Seek And You Shall Find

Like so many things in life, the internet is a wonderful tool for making us appear to be smarter than we really are. It is the gateway to an instant education on a subject that may be completely foreign to us. 

Web searches are great, but sometimes the information may not be exactly what you need or may not be accurate! I know, it is shocking and surprising, but life is full of surprises! Our medical certification specialists in the Pilot Information Center take lots of calls from you, our members, and many of those calls involve some quite interesting and unusual medical conditions, so the likelihood of getting a curve ball situation come our way is not uncommon. We use the web quite a bit too while on those more interesting calls to get that quick education to understand more about the medical condition and what the FAA is likely going to need to support a certification decision.

The downside to all this abundance of information is what we all know; sometimes the information is just pure garbage. And in the business of flying that we are all part of, inaccurate or incomplete information can often result in a long wait for the issuance of a medical, or, even worse, a denial of medical certification.

A common scenario is when members call us after they have done the dutiful “Google it” search and have garnered a nugget or two from some anonymous “reliable source.” The search results are often conflicting or don’t really cover the topic in the detail that’s needed and just add to the confusion. Everyone has a story, and no two stories are alike. Hopefully, you will find your way to us so we can get you back on track. We work with the FAA directly or indirectly and to the extent possible, stay on top of medical certification policies and procedures. That frequent oversight allows us to accurately advise members about what is needed for their medical condition, what to expect from the FAA, and about how long the process will take to play out.

In addition to our “human resources” specialists, we also have an extensive website presence for those who prefer to do that online search. Our information is accurate and reflects current policies and procedures. Medical subject reports link directly to the FAA’s Guide for Aviation Medical Examiners. The guide is a robust tool used by Aviation Medical Examiners to assist the AME in determining if a medical can be issued at the time of exam, or if not, what information the FAA will need to determine your eligibility

Additionally, there are experienced AMEs and private companies who also offer consulting services for difficult cases that require special issuance. If you’re reading this, though, your first call should be to our PIC medical certification staff for guidance before you start down the road with the FAA. Once you have submitted a medical application, MedXPress, and your aviation medical examiner has opened your application with the confirmation number, the application is active and becomes part of an “investigation” to determine that you are in fact eligible for that medical certificate. If your medical is issued in the office, congratulations! Over 95% of medical applications result in an office issuance by the AME. The other 5% that are deferred translates to a potentially long delay before the FAA makes a determination. A call to us can save you months of delays if you wander off the airway.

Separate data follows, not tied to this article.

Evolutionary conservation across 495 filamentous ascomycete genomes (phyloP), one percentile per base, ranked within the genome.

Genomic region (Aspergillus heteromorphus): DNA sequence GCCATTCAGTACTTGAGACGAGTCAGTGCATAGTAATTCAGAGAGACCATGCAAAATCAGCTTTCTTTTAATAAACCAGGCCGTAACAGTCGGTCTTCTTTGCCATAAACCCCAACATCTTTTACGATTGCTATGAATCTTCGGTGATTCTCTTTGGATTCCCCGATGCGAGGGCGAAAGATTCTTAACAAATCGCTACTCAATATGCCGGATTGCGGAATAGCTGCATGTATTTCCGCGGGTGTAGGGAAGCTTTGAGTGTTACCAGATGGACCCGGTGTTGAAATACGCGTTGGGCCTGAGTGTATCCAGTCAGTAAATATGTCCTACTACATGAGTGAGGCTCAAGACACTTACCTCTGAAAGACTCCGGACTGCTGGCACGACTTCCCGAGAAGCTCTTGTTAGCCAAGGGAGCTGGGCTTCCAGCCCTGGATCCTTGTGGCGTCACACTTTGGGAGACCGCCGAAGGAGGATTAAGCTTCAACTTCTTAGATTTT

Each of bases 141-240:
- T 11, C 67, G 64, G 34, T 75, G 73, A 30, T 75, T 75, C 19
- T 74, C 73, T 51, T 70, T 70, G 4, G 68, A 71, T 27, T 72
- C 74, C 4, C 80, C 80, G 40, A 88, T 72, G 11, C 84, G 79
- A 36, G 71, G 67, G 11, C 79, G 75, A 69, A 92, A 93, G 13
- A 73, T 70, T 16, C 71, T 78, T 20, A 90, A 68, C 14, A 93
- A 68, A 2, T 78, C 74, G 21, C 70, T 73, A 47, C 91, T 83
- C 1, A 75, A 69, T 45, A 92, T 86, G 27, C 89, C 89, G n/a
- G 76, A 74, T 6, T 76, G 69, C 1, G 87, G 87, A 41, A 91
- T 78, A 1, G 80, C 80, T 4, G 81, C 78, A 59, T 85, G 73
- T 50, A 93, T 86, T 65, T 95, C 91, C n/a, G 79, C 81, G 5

No one can expedite the FAA’s action on your application, but there are steps you can take to minimize the wait time if you are deferred. We can walk you through that process with a quick call to us at 800 872 2672.

Enjoy the fall weather while it lasts, get your flu shot, and fly safe!

Portrait of Gary Crump, AOPA's director of medical certification with a Cessna 182 Skylane at the National Aviation Community Center.
Frederick, MD USA
Gary Crump
Gary is the Director of AOPA’s Pilot Information Center Medical Certification Section and has spent the last 32 years assisting AOPA members. He is also a former Operating Room Technician, Professional Firefighter/Emergency Medical Technician, and has been a pilot since 1973.
Topics: Pilot Protection Services

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